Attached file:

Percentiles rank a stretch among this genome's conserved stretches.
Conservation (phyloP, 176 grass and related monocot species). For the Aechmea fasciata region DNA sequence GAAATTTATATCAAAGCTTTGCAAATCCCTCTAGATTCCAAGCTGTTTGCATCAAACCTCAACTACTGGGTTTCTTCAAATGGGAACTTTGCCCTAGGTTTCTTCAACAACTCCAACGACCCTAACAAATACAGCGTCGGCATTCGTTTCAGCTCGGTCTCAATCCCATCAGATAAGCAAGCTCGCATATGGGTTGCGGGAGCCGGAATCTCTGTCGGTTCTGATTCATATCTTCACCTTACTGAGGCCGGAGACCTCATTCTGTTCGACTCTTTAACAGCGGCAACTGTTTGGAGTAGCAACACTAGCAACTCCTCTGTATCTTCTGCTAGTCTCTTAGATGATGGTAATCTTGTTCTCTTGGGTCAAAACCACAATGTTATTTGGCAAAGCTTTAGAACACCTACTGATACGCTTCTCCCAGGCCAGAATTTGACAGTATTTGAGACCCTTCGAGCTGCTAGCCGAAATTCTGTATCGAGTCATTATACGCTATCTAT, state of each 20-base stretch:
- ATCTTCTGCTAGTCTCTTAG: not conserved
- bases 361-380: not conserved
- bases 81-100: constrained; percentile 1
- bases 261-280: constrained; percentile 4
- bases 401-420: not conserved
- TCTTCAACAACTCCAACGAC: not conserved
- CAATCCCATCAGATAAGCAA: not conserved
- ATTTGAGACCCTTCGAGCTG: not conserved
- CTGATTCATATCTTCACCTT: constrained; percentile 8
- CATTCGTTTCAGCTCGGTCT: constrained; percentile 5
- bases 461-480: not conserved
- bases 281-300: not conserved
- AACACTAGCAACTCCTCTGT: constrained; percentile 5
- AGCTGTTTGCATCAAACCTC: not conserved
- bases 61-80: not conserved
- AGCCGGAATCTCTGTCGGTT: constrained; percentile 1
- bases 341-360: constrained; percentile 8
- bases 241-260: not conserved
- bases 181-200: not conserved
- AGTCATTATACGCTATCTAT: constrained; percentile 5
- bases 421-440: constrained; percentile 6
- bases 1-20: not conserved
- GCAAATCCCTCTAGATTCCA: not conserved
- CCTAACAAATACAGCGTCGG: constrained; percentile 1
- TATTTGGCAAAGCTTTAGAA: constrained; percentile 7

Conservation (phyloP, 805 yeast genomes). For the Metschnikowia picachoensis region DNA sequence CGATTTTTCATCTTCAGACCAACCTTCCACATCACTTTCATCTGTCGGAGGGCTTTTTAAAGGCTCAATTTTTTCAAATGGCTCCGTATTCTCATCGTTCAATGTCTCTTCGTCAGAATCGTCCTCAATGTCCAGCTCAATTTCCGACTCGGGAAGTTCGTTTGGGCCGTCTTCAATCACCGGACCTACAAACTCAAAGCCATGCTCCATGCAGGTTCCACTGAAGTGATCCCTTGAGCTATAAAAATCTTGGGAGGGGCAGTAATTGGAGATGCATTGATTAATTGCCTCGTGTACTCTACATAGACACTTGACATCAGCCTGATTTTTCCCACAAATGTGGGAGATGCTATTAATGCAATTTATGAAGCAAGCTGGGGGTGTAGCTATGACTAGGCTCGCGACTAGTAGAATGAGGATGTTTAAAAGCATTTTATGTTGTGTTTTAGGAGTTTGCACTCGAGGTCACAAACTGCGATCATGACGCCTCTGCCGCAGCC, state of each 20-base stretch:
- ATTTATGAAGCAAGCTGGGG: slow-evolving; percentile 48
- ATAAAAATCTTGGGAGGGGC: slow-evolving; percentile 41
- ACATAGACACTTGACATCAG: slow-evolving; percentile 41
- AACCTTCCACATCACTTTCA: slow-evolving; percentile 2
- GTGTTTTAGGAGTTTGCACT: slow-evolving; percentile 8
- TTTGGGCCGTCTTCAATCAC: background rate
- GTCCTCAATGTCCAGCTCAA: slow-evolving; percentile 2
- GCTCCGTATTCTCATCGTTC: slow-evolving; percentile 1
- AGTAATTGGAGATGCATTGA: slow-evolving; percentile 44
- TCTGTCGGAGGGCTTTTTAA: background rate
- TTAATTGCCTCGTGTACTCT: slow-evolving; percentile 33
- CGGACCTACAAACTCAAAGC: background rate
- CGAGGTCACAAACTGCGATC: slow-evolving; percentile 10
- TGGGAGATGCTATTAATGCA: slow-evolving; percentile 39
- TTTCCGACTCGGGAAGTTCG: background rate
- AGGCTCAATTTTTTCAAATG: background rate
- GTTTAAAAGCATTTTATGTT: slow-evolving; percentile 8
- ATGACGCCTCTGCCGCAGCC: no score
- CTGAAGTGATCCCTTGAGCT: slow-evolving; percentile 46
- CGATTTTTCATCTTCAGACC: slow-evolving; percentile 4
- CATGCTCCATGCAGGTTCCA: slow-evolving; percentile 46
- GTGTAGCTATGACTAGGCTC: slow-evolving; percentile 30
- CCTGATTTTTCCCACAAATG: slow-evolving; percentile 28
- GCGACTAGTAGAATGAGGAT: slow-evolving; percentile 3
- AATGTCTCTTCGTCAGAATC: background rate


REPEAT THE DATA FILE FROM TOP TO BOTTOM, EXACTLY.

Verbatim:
Percentiles rank a stretch among this genome's conserved stretches.
Conservation (phyloP, 176 grass and related monocot species). For the Aechmea fasciata region DNA sequence GAAATTTATATCAAAGCTTTGCAAATCCCTCTAGATTCCAAGCTGTTTGCATCAAACCTCAACTACTGGGTTTCTTCAAATGGGAACTTTGCCCTAGGTTTCTTCAACAACTCCAACGACCCTAACAAATACAGCGTCGGCATTCGTTTCAGCTCGGTCTCAATCCCATCAGATAAGCAAGCTCGCATATGGGTTGCGGGAGCCGGAATCTCTGTCGGTTCTGATTCATATCTTCACCTTACTGAGGCCGGAGACCTCATTCTGTTCGACTCTTTAACAGCGGCAACTGTTTGGAGTAGCAACACTAGCAACTCCTCTGTATCTTCTGCTAGTCTCTTAGATGATGGTAATCTTGTTCTCTTGGGTCAAAACCACAATGTTATTTGGCAAAGCTTTAGAACACCTACTGATACGCTTCTCCCAGGCCAGAATTTGACAGTATTTGAGACCCTTCGAGCTGCTAGCCGAAATTCTGTATCGAGTCATTATACGCTATCTAT, state of each 20-base stretch:
- ATCTTCTGCTAGTCTCTTAG: not conserved
- bases 361-380: not conserved
- bases 81-100: constrained; percentile 1
- bases 261-280: constrained; percentile 4
- bases 401-420: not conserved
- TCTTCAACAACTCCAACGAC: not conserved
- CAATCCCATCAGATAAGCAA: not conserved
- ATTTGAGACCCTTCGAGCTG: not conserved
- CTGATTCATATCTTCACCTT: constrained; percentile 8
- CATTCGTTTCAGCTCGGTCT: constrained; percentile 5
- bases 461-480: not conserved
- bases 281-300: not conserved
- AACACTAGCAACTCCTCTGT: constrained; percentile 5
- AGCTGTTTGCATCAAACCTC: not conserved
- bases 61-80: not conserved
- AGCCGGAATCTCTGTCGGTT: constrained; percentile 1
- bases 341-360: constrained; percentile 8
- bases 241-260: not conserved
- bases 181-200: not conserved
- AGTCATTATACGCTATCTAT: constrained; percentile 5
- bases 421-440: constrained; percentile 6
- bases 1-20: not conserved
- GCAAATCCCTCTAGATTCCA: not conserved
- CCTAACAAATACAGCGTCGG: constrained; percentile 1
- TATTTGGCAAAGCTTTAGAA: constrained; percentile 7

Conservation (phyloP, 805 yeast genomes). For the Metschnikowia picachoensis region DNA sequence CGATTTTTCATCTTCAGACCAACCTTCCACATCACTTTCATCTGTCGGAGGGCTTTTTAAAGGCTCAATTTTTTCAAATGGCTCCGTATTCTCATCGTTCAATGTCTCTTCGTCAGAATCGTCCTCAATGTCCAGCTCAATTTCCGACTCGGGAAGTTCGTTTGGGCCGTCTTCAATCACCGGACCTACAAACTCAAAGCCATGCTCCATGCAGGTTCCACTGAAGTGATCCCTTGAGCTATAAAAATCTTGGGAGGGGCAGTAATTGGAGATGCATTGATTAATTGCCTCGTGTACTCTACATAGACACTTGACATCAGCCTGATTTTTCCCACAAATGTGGGAGATGCTATTAATGCAATTTATGAAGCAAGCTGGGGGTGTAGCTATGACTAGGCTCGCGACTAGTAGAATGAGGATGTTTAAAAGCATTTTATGTTGTGTTTTAGGAGTTTGCACTCGAGGTCACAAACTGCGATCATGACGCCTCTGCCGCAGCC, state of each 20-base stretch:
- ATTTATGAAGCAAGCTGGGG: slow-evolving; percentile 48
- ATAAAAATCTTGGGAGGGGC: slow-evolving; percentile 41
- ACATAGACACTTGACATCAG: slow-evolving; percentile 41
- AACCTTCCACATCACTTTCA: slow-evolving; percentile 2
- GTGTTTTAGGAGTTTGCACT: slow-evolving; percentile 8
- TTTGGGCCGTCTTCAATCAC: background rate
- GTCCTCAATGTCCAGCTCAA: slow-evolving; percentile 2
- GCTCCGTATTCTCATCGTTC: slow-evolving; percentile 1
- AGTAATTGGAGATGCATTGA: slow-evolving; percentile 44
- TCTGTCGGAGGGCTTTTTAA: background rate
- TTAATTGCCTCGTGTACTCT: slow-evolving; percentile 33
- CGGACCTACAAACTCAAAGC: background rate
- CGAGGTCACAAACTGCGATC: slow-evolving; percentile 10
- TGGGAGATGCTATTAATGCA: slow-evolving; percentile 39
- TTTCCGACTCGGGAAGTTCG: background rate
- AGGCTCAATTTTTTCAAATG: background rate
- GTTTAAAAGCATTTTATGTT: slow-evolving; percentile 8
- ATGACGCCTCTGCCGCAGCC: no score
- CTGAAGTGATCCCTTGAGCT: slow-evolving; percentile 46
- CGATTTTTCATCTTCAGACC: slow-evolving; percentile 4
- CATGCTCCATGCAGGTTCCA: slow-evolving; percentile 46
- GTGTAGCTATGACTAGGCTC: slow-evolving; percentile 30
- CCTGATTTTTCCCACAAATG: slow-evolving; percentile 28
- GCGACTAGTAGAATGAGGAT: slow-evolving; percentile 3
- AATGTCTCTTCGTCAGAATC: background rate